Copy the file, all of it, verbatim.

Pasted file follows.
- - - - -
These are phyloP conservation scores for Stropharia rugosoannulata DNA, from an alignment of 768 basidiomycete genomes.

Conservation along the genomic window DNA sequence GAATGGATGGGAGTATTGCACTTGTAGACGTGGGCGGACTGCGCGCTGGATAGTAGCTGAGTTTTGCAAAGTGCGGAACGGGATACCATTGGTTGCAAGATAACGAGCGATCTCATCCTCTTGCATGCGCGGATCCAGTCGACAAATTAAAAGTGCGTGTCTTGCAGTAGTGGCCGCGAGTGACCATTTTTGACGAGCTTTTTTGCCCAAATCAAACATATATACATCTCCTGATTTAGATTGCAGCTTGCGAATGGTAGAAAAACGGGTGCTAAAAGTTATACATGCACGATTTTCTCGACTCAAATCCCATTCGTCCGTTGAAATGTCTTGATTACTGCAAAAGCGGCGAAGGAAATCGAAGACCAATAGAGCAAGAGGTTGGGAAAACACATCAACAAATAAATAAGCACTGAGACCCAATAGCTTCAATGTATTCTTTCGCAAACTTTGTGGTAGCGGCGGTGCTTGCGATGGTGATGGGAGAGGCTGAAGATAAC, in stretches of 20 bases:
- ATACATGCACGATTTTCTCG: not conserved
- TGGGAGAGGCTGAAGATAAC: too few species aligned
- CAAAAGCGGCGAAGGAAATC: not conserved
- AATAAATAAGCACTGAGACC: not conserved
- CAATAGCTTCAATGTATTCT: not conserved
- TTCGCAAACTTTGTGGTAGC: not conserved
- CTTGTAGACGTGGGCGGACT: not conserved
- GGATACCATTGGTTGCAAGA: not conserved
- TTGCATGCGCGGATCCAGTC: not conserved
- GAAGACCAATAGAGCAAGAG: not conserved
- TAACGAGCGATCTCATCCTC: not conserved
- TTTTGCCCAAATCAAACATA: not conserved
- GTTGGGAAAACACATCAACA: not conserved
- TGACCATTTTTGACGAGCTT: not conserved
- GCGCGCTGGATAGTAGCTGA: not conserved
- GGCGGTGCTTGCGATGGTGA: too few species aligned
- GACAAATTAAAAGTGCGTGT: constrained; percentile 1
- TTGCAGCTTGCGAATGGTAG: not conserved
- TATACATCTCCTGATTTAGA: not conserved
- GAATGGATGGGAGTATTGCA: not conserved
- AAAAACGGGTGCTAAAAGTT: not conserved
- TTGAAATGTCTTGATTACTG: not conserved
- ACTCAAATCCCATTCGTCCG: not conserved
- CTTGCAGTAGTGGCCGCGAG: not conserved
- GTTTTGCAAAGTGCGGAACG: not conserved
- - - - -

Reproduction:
These are phyloP conservation scores for Stropharia rugosoannulata DNA, from an alignment of 768 basidiomycete genomes.

Conservation along the genomic window DNA sequence GAATGGATGGGAGTATTGCACTTGTAGACGTGGGCGGACTGCGCGCTGGATAGTAGCTGAGTTTTGCAAAGTGCGGAACGGGATACCATTGGTTGCAAGATAACGAGCGATCTCATCCTCTTGCATGCGCGGATCCAGTCGACAAATTAAAAGTGCGTGTCTTGCAGTAGTGGCCGCGAGTGACCATTTTTGACGAGCTTTTTTGCCCAAATCAAACATATATACATCTCCTGATTTAGATTGCAGCTTGCGAATGGTAGAAAAACGGGTGCTAAAAGTTATACATGCACGATTTTCTCGACTCAAATCCCATTCGTCCGTTGAAATGTCTTGATTACTGCAAAAGCGGCGAAGGAAATCGAAGACCAATAGAGCAAGAGGTTGGGAAAACACATCAACAAATAAATAAGCACTGAGACCCAATAGCTTCAATGTATTCTTTCGCAAACTTTGTGGTAGCGGCGGTGCTTGCGATGGTGATGGGAGAGGCTGAAGATAAC, in stretches of 20 bases:
- ATACATGCACGATTTTCTCG: not conserved
- TGGGAGAGGCTGAAGATAAC: too few species aligned
- CAAAAGCGGCGAAGGAAATC: not conserved
- AATAAATAAGCACTGAGACC: not conserved
- CAATAGCTTCAATGTATTCT: not conserved
- TTCGCAAACTTTGTGGTAGC: not conserved
- CTTGTAGACGTGGGCGGACT: not conserved
- GGATACCATTGGTTGCAAGA: not conserved
- TTGCATGCGCGGATCCAGTC: not conserved
- GAAGACCAATAGAGCAAGAG: not conserved
- TAACGAGCGATCTCATCCTC: not conserved
- TTTTGCCCAAATCAAACATA: not conserved
- GTTGGGAAAACACATCAACA: not conserved
- TGACCATTTTTGACGAGCTT: not conserved
- GCGCGCTGGATAGTAGCTGA: not conserved
- GGCGGTGCTTGCGATGGTGA: too few species aligned
- GACAAATTAAAAGTGCGTGT: constrained; percentile 1
- TTGCAGCTTGCGAATGGTAG: not conserved
- TATACATCTCCTGATTTAGA: not conserved
- GAATGGATGGGAGTATTGCA: not conserved
- AAAAACGGGTGCTAAAAGTT: not conserved
- TTGAAATGTCTTGATTACTG: not conserved
- ACTCAAATCCCATTCGTCCG: not conserved
- CTTGCAGTAGTGGCCGCGAG: not conserved
- GTTTTGCAAAGTGCGGAACG: not conserved